You met the partner of your dreams. You propose or were proposed to, and had an amazing wedding ceremony attended by your loved ones. You two have discussed everything from buying a new home and raising children to retiring together. However, there is a small hiccup – your spouse is a foreign national, and he or she is in the U.S. on a temporary visa.

If you are in this situation, you probably have many questions: Can I sponsor my spouse (husband or wife) so they can stay in the U.S.? If so, what steps do I need to take to sponsor my spouse for his or her permanent residence (also known as a green card)? What documents do I need to file? How long will the whole process take? This article is for you if your noncitizen spouse is currently present in the U.S. If your noncitizen spouse is currently not in the U.S. please refer to my other article on that topic.

Other articles on the topic,

My spouse is currently in the U.S.: How do I file their green card?

Congress has placed annual numerical limitations on immigrant visas. However, certain family groups are considered so highly preferred for immigration, that Congress places no numerical limitations. Immediate relatives of U.S. citizens fall under this group – which includes spouses, children, and parents of the U.S. citizen. If your spouse is currently in the U.S., the entire process is pretty straightforward. Although a limited number of visas are allocated for some family groups, a visa for a spouse, who is considered an immediate relative, is always available.

First, you must file a petition on your husband’s or wife’s behalf – also called Form I-130. You may file an I-130 petition on behalf of your spouse even if they are currently in the U.S. on a non-immigrant visa; student or visitor visa for example. Form I-130 can be filed online or by mail. You must correctly fill out the form, and enclose a complete list of supporting documents and a fee of $535. If you would like to learn about the documents needed to file Form I-130, please click on the link to read a separate article on the topic.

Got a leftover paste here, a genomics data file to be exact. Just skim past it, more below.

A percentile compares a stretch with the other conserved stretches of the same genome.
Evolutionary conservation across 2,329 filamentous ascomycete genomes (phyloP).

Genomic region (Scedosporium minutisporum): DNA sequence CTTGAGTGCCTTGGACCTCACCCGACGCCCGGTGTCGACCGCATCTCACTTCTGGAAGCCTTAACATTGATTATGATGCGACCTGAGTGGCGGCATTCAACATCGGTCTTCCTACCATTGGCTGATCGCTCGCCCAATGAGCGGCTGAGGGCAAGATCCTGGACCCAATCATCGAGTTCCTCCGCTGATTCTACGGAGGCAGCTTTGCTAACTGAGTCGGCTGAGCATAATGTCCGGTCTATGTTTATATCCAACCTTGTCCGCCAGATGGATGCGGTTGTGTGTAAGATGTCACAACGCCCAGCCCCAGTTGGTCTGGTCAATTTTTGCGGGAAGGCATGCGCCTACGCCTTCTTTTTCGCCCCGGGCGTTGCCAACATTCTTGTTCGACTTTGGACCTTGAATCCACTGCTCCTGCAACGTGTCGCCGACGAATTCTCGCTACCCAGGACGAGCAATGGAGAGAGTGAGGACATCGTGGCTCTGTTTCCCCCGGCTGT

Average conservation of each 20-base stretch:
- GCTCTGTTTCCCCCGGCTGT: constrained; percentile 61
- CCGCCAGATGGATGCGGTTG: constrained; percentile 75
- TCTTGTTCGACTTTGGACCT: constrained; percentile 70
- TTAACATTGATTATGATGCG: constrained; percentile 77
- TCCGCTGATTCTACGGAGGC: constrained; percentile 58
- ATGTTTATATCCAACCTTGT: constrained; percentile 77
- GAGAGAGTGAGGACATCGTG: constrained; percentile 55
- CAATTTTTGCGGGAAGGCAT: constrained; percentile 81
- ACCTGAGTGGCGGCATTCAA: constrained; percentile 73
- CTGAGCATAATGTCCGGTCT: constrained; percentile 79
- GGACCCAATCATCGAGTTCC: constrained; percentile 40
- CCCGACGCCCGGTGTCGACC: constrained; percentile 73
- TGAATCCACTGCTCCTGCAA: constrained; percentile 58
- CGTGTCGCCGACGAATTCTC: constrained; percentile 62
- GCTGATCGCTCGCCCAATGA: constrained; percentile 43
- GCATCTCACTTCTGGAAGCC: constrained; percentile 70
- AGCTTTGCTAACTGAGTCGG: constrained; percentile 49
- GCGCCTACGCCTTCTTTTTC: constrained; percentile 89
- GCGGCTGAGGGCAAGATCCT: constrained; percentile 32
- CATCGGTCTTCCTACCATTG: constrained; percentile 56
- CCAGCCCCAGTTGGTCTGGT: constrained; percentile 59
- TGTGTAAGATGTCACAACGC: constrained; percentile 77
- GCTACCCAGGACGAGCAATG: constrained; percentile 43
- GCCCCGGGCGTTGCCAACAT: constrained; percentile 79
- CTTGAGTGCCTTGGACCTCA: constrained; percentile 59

Correctly filling out and submitting Form I-130 is the first step in establishing your spouse’s eligibility to receive a green card. The USCIS generally approves the petition as long as you can establish that you are a U.S. citizen and are in a bona fide marriage – that it isn’t based on fraud. It’s difficult to precisely estimate USCIS processing time but in most cases, the USCIS processes the petitions in 6-12 months. Since an immigrant visa is always available for the spouse of a U.S. citizen, you may proceed to the second stage immediately after the approval of the Form I-130 petition.

Second, now it’s your spouse’s turn to file a document called Form I-485, Application to Register Permanent Residence or Adjust Status. Your spouse does not have to wait until I-130 is approved to file Form I-485, it may be filed at the same time Form I-130 is filed or while it’s pending. Please note, not you (the U.S. citizen) but your spouse must fill and submit Form I-485. This form is used when the noncitizen spouse who is applying for a green card is currently present inside the U.S.

It’s important to note that a noncitizen spouse filing Form I-485 (adjustment of status) must satisfy certain standards. To be eligible for adjustment of status from within the U.S. the immigrant spouse must have been admitted or paroled in the U.S., not engaged in unlawful employment, and have maintained status for the entire stay. However, even if your spouse has failed to maintain lawful status since entry into the U.S. or violated the terms of his or her nonimmigrant status, he or she may be exempted from the bar to adjustment.

There is an exception to the adjustment bar under the immigration law, applicable to an immediate relative of a U.S. citizen – a noncitizen spouse is considered an immediate relative for this purpose. If you are unsure about your spouse’s eligibility to adjust status from within the U.S. or would like to know if they are exempt from the bar please consult an immigration attorney. In most cases, the processing time for Form I-485 can take from 8 to 14 months.

Finally, after the approval of Form I-485, USCIS will mail your spouse (the applicant) a Form I-551 – also called the green card.

Immigration Attorney in Oklahoma City: Marriage based green card.

Vivid Niroula is an Oklahoma Immigration Attorney serving Oklahoma City Metro area. He prides himself on providing the highest level of service and will help you at every step of the process. Whether you are filing a petition for a family member, renewing your green card, hiring an immigrant worker, or need assistance with an immigration matter, Attorney Vivid Niroula is here for you.

Our practice includes marriage-based green cards, family-based immigration, employment-based immigration, PERM, EB-1, EB-2, EB-3 green cards, and other immigration matters. We respond quickly and our rates are affordable.

Call the law office of Vivid Niroula today at (405) 456-9250 or contact us through our website.